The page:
I was still pouting, but Sister Bernadette had my interest now. 

Sister Bernadette reminded me, "Are you going to confession on Saturday?"
"I don't know."
"Look up the term 'selfishness' in the dictionary.  Ask yourself if it applies to you."
"Is it a sin?"
I wanted to go home.
"Will you do me a favor?"
"I guess."
"Will you pray the Rosary so that Maria is able to crown Mary tomorrow without the kids making fun of her?"
I hesitated.
Sister said, "This is the only time in her life when she will be able to do this."
"All right."
"Thank you.  Now, you can go home.  Be kind to her, please.  Your mother told me to call when we needed something like this."
"I'll tell her."

Sister Bernadette called my Mom, and Maria's Dad brought her over to try on the dress.
I cringed.  It was my most beautiful dress, ever!
I really wanted to crown Mary!

I had to admit that Maria looked beautiful in that blue dress.
I found my First Communion veil in the closet.
"Can we add this?" I asked.
Mom asked me, "Do you mind if I make some changes to it, so it will look like a beautiful veil instead of a first communion veil?"
No, I really didn't.

We said the  Rosary that night as a family.  We all offered the Rosary up so the kids wouldn't be mean to Maria tomorrow.

There was a happy ending, of sorts.
There were still some girls who were mean to Maria.
One of them called her a "retard" as Maria waited in the back of the church.  I wanted to sock her in the nose, but
I saw Mother Mary's face.  I saw her kind eyes.  I couldn't.

I grabbed Maria's hand, and Sister said I could wait with her in the back of the Church.
It became my job to tell her when to walk down the aisle to crown Mary.
 The music started.  I told Maria to start walking down the aisle. 
She smiled at me.  She was halfway down the aisle, when she stopped.
I thought, "Oh, no!  She doesn't know what to do."

Maria turned around and walked back to me.
She grabbed my hand and pulled me down the aisle with her.
I was terrified. 
I looked at Sister who just smiled.
The girl who carried the crown was waiting quietly at the statue of Mary.
Maria and I walked together down the aisle.
I saw Maria's mother in the front of the church, in a wheel chair.  She was smiling so hard that I thought her face would break.
Maria kept pulling me down the aisle with her.

When we got to the statue of Mary, Maria climbed on the stepping stool so that she would be able to reach the top of the Virgin's head.  She held my hand firmly.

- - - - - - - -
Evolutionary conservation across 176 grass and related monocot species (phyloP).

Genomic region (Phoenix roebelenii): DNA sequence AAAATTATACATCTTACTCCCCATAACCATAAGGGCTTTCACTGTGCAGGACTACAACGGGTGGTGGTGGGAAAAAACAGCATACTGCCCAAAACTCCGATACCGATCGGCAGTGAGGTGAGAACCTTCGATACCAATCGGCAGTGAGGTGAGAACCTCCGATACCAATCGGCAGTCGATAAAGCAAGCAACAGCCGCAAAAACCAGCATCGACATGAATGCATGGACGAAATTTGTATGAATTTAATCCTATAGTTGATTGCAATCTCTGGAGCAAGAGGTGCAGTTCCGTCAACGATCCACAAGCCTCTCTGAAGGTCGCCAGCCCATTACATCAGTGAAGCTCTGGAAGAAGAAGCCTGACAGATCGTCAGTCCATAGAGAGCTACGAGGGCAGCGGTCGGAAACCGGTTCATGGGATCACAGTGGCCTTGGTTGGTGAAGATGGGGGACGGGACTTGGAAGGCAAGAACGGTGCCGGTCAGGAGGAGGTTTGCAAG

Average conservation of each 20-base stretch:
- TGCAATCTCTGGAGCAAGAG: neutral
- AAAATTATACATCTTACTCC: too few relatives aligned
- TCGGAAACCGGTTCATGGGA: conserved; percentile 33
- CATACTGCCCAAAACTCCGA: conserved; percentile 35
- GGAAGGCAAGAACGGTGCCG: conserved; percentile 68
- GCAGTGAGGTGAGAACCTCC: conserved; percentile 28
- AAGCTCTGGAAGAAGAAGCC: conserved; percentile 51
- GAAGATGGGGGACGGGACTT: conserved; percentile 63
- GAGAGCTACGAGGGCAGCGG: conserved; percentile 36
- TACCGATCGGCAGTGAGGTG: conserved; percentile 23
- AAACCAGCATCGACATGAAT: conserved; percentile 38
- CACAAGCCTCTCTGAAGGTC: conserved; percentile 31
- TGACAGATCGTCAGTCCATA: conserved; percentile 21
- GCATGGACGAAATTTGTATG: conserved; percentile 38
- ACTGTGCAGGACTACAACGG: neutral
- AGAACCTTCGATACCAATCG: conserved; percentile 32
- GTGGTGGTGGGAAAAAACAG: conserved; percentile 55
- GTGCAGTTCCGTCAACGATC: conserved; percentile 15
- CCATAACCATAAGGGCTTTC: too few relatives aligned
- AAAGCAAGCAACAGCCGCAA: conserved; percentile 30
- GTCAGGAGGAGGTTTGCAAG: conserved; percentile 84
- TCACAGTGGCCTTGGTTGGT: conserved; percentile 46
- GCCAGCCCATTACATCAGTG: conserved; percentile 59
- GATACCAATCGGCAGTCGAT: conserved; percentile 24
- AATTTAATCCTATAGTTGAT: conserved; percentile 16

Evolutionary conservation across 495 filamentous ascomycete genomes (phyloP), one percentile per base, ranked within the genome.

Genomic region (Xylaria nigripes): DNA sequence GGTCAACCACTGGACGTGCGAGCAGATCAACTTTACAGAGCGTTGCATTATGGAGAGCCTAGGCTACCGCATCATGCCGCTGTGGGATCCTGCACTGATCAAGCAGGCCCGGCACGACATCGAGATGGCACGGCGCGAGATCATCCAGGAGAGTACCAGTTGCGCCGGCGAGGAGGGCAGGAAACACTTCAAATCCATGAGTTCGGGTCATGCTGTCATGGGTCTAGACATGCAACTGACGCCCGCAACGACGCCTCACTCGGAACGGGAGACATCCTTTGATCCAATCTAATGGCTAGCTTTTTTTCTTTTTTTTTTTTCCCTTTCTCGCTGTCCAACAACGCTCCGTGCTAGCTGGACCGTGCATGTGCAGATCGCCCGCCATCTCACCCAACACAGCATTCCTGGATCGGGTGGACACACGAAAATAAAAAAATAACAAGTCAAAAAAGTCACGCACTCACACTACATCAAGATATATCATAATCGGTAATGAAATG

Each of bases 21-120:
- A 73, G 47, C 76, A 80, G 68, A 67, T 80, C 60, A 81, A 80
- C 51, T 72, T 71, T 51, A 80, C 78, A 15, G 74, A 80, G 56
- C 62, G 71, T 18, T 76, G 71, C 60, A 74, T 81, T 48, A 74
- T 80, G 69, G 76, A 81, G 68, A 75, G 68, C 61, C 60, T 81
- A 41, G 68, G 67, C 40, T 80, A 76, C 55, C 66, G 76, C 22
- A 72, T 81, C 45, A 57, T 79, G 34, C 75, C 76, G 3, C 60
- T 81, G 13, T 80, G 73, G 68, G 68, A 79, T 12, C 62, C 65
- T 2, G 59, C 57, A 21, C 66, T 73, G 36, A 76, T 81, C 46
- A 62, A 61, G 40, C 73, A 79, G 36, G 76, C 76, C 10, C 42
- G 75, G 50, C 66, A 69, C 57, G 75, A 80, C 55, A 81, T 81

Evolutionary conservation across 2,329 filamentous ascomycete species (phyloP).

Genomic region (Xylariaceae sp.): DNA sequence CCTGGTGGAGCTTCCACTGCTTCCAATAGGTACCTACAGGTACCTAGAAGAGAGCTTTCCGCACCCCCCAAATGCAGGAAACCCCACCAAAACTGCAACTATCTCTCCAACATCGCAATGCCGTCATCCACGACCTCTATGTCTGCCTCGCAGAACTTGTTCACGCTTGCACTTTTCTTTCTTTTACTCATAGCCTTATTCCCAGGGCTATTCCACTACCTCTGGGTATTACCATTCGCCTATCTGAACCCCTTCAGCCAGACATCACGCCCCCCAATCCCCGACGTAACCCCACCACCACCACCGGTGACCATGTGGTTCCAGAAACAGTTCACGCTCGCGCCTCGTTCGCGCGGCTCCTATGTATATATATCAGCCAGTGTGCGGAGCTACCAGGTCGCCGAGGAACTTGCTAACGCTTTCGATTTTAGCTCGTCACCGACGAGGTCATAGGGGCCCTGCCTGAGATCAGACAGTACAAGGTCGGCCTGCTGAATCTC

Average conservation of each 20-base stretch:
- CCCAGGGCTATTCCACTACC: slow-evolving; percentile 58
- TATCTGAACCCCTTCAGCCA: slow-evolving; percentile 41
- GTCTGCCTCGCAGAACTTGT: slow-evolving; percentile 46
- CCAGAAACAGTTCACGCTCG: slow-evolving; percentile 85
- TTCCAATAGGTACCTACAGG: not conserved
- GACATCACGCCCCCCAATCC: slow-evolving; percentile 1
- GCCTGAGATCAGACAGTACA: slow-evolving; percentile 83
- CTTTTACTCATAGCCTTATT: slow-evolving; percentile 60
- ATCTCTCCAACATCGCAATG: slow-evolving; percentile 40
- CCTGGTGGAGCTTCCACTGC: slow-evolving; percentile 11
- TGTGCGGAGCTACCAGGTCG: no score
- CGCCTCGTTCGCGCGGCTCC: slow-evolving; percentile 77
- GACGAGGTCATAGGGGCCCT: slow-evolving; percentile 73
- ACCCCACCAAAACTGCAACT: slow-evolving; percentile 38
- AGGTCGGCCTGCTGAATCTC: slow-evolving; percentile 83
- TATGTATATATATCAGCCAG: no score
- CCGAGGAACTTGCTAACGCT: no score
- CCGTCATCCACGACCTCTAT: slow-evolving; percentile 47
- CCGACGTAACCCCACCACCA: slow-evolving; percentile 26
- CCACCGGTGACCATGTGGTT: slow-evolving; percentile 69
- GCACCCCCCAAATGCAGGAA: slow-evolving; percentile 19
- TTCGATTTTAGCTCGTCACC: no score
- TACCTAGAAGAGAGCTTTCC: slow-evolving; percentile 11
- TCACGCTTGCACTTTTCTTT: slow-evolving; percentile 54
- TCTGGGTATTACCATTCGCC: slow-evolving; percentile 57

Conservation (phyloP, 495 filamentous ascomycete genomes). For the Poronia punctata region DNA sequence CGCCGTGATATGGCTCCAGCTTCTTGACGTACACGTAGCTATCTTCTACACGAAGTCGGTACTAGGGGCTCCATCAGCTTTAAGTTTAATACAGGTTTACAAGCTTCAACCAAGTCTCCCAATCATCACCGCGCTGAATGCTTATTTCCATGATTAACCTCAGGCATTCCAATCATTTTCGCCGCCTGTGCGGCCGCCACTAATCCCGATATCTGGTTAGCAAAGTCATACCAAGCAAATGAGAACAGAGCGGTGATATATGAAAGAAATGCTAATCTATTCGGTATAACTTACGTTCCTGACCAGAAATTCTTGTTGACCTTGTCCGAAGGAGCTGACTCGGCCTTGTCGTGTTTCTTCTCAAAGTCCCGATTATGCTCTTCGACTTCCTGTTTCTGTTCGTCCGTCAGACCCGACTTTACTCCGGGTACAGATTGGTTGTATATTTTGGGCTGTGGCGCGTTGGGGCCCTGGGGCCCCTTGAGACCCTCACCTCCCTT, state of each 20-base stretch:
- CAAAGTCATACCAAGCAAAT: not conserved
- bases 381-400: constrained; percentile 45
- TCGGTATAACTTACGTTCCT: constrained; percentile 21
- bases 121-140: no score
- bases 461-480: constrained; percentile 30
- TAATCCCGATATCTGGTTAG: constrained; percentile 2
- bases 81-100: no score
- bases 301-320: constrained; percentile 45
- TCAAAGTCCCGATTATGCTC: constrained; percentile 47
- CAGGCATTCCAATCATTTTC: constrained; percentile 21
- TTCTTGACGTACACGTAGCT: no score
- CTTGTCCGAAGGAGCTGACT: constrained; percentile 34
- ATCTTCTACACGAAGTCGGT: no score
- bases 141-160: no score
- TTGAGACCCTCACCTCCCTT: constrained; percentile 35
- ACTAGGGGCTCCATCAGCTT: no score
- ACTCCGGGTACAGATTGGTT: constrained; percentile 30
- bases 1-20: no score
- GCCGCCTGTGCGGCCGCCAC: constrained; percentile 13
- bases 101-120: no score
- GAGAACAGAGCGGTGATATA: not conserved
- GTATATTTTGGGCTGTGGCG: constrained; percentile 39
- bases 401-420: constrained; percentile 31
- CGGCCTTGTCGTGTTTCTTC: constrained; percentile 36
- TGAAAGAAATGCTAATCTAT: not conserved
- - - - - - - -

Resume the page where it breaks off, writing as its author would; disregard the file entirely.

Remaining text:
The other girl brought the crown to Maria.  Maria took the crown of flowers with one hand and pulled me up on the stepping stool with her.  She put my hand on the other side of the crown,
and together, we crowned the Queen.

Now, it was my turn to cry.

Many years later, my mother told me that there were many parents who called the school and were upset about Maria crowning Mary.
She told me that they were even more upset that I had helped her.
I guess Sister Mary Mathias, our principal,  had tried to placate the parents, but no one was happy.

That summer, a lot of my friends changed schools.  Some went to public schools.  Some went to private schools.
Most of them didn't come back.  

I didn't have many friends, but I had some. All of the other girls had things to do when I called.   I didn't care.  They had been so mean to Maria, it didn't matter to me.

I went to the convent and asked about Maria.  She was happy to see me.
She had a job already.  She was helping the sisters cook and clean.  Her mother had died two weeks after the May Crowning.  Maria's dad told Mom, that in her last hours she prayed for me because I was so kind to Maria.

I didn't know what to say.

I walked by the park after I saw Maria.  There were so many snapdragons blooming, I decided that no one would miss a few.

I picked a small bouquet, and sprinted to Church.  I didn't have a chapel veil, so I snuck in very quietly.  No one was there.  I only had my ribbon, so I tied the flowers into a bundle with the ribbon.
I put them at the feet of Our Lady.
I thanked her for sending Maria into my life.  I was glad Maria had a place to call home now.
Sister Bernadette told me later, that they were going to make Maria a nun so that she would always have a home.  Maria understood enough of our faith for that to happen.

I smiled.  Maria was okay, and so was I.
So, was I.